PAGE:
As for the actual purpose of the thread, I will say that my two favourite heavyweights (and two of my all-time favourite fighters) are Ali and Dempsey. I believe Dempsey deserves a ranking in the top 10. I've seen him ranked anywhere from 1 to 10, much like Marciano.

    I believe Jack's power, decent boxing skills for a brawler and his rock hard toughness would give ANY fighter in history troubles. The problem with Jack was that he was very easy to hit. Despite his half-decent boxing skills, that guy got hit hard and often. It wasn't for lack of skills. It was because when he brawled, the guy went all in with hooks and left himself vulnerable. A guy like Joe Louis could have really clocked him if Dempsey chose that strategy almost the same way De La Hoya and Trinidad clocked Mayorga.

    And, to be honest, the Dempsey I seen vs. Tunney had merely a punchers chance as he was just too slow. I don't doubt that Wills or a number of heavyweights of the late 20s could've boxed Dempsey's ears off at that point. Also, I don't think there was significant demand to see a black heavyweight champion in the early 20s late 10s. All one has to do is read into how much people wanted to see Carpentier-Dempsey. That was a huge fight in those days and everyone wanted it to happen, even though clearly Dempsey was the bigger and better man and was bound to end it quickly and horrendously. Heck, even Dempsey knew that Carpentier would be no match. Yet, it was the big fight of that time. Yet, Carpentier made more money for Dempsey than any black fighter would've.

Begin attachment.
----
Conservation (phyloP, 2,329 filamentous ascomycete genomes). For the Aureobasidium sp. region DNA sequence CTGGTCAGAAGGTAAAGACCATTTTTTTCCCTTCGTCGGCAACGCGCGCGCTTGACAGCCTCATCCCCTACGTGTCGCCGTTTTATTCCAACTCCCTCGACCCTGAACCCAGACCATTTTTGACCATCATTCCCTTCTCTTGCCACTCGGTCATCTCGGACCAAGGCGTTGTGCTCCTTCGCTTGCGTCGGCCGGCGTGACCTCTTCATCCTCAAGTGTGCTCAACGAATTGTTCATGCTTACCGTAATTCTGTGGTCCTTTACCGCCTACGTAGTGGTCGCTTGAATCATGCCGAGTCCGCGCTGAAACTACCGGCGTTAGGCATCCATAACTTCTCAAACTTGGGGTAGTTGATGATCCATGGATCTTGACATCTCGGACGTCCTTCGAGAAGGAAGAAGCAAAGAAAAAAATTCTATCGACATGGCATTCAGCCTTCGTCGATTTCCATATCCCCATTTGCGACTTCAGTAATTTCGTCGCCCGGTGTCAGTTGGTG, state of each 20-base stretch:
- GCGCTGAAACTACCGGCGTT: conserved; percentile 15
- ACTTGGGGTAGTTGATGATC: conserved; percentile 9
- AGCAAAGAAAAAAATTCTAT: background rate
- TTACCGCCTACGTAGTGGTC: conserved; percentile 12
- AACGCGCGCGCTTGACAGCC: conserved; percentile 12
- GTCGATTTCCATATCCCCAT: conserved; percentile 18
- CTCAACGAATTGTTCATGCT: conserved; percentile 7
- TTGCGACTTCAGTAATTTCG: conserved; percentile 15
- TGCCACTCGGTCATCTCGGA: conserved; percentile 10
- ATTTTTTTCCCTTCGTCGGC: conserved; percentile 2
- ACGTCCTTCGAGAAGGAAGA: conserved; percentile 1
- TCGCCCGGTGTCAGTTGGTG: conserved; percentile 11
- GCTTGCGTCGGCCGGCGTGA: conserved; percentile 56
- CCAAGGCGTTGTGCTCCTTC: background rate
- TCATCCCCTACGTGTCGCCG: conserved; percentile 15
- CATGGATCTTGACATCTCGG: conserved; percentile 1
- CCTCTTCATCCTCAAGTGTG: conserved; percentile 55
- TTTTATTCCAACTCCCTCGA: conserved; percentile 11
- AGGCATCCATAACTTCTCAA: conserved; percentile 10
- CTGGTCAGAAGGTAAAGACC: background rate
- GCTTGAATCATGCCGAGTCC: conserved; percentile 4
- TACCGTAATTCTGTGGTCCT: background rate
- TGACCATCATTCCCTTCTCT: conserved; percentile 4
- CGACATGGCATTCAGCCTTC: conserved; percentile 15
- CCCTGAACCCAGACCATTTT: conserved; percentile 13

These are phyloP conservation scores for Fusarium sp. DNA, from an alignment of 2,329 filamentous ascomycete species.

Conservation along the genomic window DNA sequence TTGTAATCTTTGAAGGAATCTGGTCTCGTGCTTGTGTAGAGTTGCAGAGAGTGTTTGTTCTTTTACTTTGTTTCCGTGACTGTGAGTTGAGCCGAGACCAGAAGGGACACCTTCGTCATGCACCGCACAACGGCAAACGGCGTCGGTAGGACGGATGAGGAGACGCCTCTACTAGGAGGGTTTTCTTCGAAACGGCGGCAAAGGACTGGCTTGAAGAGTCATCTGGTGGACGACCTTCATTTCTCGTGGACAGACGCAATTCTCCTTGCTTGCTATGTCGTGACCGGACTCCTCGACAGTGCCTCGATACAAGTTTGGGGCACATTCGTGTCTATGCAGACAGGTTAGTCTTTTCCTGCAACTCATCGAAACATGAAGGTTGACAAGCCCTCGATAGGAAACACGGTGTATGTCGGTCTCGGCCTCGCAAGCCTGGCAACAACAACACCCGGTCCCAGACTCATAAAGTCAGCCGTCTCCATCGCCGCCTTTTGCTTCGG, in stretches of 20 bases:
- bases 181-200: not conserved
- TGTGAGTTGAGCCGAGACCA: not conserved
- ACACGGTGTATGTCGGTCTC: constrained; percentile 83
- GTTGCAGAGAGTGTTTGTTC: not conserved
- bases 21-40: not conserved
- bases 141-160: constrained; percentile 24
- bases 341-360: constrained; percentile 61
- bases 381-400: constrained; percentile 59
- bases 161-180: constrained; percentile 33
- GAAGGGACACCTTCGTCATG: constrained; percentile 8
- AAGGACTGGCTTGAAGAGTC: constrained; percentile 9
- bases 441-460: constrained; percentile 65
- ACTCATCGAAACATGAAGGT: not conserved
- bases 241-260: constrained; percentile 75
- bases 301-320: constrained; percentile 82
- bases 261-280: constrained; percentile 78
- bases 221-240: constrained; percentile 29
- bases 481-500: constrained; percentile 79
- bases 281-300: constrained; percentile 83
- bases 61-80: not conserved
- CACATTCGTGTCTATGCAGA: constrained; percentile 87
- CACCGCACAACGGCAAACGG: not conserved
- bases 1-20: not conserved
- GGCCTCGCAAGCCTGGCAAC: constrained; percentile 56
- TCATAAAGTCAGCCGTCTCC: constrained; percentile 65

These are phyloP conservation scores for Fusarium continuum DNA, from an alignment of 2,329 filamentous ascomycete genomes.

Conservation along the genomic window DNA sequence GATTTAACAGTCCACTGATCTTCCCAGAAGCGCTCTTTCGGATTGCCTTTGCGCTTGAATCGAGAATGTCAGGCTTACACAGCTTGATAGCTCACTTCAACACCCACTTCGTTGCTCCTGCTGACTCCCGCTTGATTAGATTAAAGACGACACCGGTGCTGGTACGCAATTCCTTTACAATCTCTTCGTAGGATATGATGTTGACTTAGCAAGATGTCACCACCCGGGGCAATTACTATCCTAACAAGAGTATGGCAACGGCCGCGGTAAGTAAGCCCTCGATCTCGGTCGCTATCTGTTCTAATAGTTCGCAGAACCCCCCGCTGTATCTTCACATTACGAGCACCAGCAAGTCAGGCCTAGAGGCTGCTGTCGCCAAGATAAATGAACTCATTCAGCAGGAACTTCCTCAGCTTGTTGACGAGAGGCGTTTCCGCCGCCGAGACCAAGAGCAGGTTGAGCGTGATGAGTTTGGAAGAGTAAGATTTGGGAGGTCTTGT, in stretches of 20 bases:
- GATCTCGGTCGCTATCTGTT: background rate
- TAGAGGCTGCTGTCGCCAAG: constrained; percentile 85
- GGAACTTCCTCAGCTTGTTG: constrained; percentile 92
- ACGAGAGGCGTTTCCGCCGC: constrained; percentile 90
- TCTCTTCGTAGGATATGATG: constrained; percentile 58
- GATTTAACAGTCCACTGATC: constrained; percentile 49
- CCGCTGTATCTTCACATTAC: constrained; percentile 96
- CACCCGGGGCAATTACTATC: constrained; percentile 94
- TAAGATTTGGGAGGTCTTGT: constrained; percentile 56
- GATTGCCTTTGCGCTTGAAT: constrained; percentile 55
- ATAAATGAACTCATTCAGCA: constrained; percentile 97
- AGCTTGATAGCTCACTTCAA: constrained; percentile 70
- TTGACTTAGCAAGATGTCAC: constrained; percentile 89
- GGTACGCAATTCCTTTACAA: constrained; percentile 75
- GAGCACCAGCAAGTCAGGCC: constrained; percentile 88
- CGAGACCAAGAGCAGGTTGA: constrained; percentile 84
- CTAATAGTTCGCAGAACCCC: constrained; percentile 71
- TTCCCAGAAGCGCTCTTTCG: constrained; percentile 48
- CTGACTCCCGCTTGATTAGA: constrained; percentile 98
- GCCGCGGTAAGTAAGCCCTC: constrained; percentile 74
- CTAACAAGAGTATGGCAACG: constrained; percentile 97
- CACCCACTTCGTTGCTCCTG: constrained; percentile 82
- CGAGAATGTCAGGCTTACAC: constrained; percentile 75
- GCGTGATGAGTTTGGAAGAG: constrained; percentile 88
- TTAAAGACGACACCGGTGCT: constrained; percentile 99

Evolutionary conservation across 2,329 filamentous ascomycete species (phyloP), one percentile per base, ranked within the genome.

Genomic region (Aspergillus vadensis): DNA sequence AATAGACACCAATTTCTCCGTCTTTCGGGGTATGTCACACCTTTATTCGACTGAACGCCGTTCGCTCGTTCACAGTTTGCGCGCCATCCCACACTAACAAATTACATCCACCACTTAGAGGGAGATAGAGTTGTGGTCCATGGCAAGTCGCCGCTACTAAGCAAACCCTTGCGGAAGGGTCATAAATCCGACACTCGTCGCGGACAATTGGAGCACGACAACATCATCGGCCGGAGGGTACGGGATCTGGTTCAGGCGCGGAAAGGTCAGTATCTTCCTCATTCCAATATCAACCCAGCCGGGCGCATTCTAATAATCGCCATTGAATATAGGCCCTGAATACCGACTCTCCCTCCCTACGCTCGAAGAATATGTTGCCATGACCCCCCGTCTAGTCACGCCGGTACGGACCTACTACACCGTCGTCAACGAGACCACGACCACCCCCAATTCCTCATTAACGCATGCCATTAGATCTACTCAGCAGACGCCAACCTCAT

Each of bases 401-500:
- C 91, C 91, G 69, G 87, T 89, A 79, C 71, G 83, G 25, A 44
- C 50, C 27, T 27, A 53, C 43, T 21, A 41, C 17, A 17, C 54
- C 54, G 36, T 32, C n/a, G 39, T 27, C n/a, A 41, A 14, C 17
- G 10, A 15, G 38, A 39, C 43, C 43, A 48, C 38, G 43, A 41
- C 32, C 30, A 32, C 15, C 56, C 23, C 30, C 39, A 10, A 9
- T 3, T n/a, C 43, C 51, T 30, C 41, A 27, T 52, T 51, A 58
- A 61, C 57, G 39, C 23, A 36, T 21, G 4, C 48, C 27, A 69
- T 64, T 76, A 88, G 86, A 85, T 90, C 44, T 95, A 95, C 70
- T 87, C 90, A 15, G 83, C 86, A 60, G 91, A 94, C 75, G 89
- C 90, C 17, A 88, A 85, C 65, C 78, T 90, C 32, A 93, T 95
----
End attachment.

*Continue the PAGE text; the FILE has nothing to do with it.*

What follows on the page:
And we always look at the 20s and think race, but we also have to factor in the broader culture. According to the descriptions and the art, the roaring 20s was not much different from today. It was all about style over substance and the glitz and glamour. Sensuality such as money, liquor, food, music and dancing were far more culturally ingrained than the more intellectual deadpan tone that would follow the Great Depression and lead well into the beat generation. Read a Fitzgerald novel and you probably learn all you need to know about the era. I honestly don't think anyone cared about who was the best fighter or about any real substance and, like today, wanted simply to see exciting, aesthetically pleasing fights or fighters. Heck, Carpentier was considered a good-looking man in his day. Read between the lines.
    Last edited by Walker Smith; 05-17-2006 at 11:01 PM.

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    Re: The Great Trainers and Fighters on Dempsey: Simply The Best

    Mr. E and Walker Smith,

    Great posts and great points. I agree that these types of threads tend to get "over-heated" and that sometimes they are more about "ego" than anyting else. Opinions are opinions--and you simply cannot change someone's opinion easily. We all have "agendas" and "favorites" that we defend and protect. Harry Wills happens to be one of mine.

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    Re: The Great Trainers and Fighters on Dempsey: Simply The Best

    Im glad the guys can debate a fighter and still remain civil. As Ron Lipton says all the time before a fight "lets keep it strictly professional". That way we can all learn and still have some fun.
    Id like to add that although Dempseys reign at champ is blemished (I think Jack had so much fun making money and partying he could have cared less), and not that of a Louis or Ali, still his merits as a boxer much be judged much like Mike Tysons.